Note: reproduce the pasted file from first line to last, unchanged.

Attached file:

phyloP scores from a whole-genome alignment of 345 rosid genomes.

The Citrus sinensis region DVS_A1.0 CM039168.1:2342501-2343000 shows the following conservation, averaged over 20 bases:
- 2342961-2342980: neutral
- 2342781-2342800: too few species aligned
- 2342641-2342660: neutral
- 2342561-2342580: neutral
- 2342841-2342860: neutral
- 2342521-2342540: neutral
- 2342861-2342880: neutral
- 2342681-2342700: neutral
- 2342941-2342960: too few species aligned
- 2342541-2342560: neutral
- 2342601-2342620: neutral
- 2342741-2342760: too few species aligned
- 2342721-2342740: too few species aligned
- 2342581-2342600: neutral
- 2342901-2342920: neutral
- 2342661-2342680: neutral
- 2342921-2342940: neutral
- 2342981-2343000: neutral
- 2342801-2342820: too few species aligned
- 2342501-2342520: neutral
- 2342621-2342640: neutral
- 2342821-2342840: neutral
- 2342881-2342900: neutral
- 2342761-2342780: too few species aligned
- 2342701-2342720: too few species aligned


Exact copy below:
phyloP scores from a whole-genome alignment of 345 rosid genomes.

The Citrus sinensis region DVS_A1.0 CM039168.1:2342501-2343000 shows the following conservation, averaged over 20 bases:
- 2342961-2342980: neutral
- 2342781-2342800: too few species aligned
- 2342641-2342660: neutral
- 2342561-2342580: neutral
- 2342841-2342860: neutral
- 2342521-2342540: neutral
- 2342861-2342880: neutral
- 2342681-2342700: neutral
- 2342941-2342960: too few species aligned
- 2342541-2342560: neutral
- 2342601-2342620: neutral
- 2342741-2342760: too few species aligned
- 2342721-2342740: too few species aligned
- 2342581-2342600: neutral
- 2342901-2342920: neutral
- 2342661-2342680: neutral
- 2342921-2342940: neutral
- 2342981-2343000: neutral
- 2342801-2342820: too few species aligned
- 2342501-2342520: neutral
- 2342621-2342640: neutral
- 2342821-2342840: neutral
- 2342881-2342900: neutral
- 2342761-2342780: too few species aligned
- 2342701-2342720: too few species aligned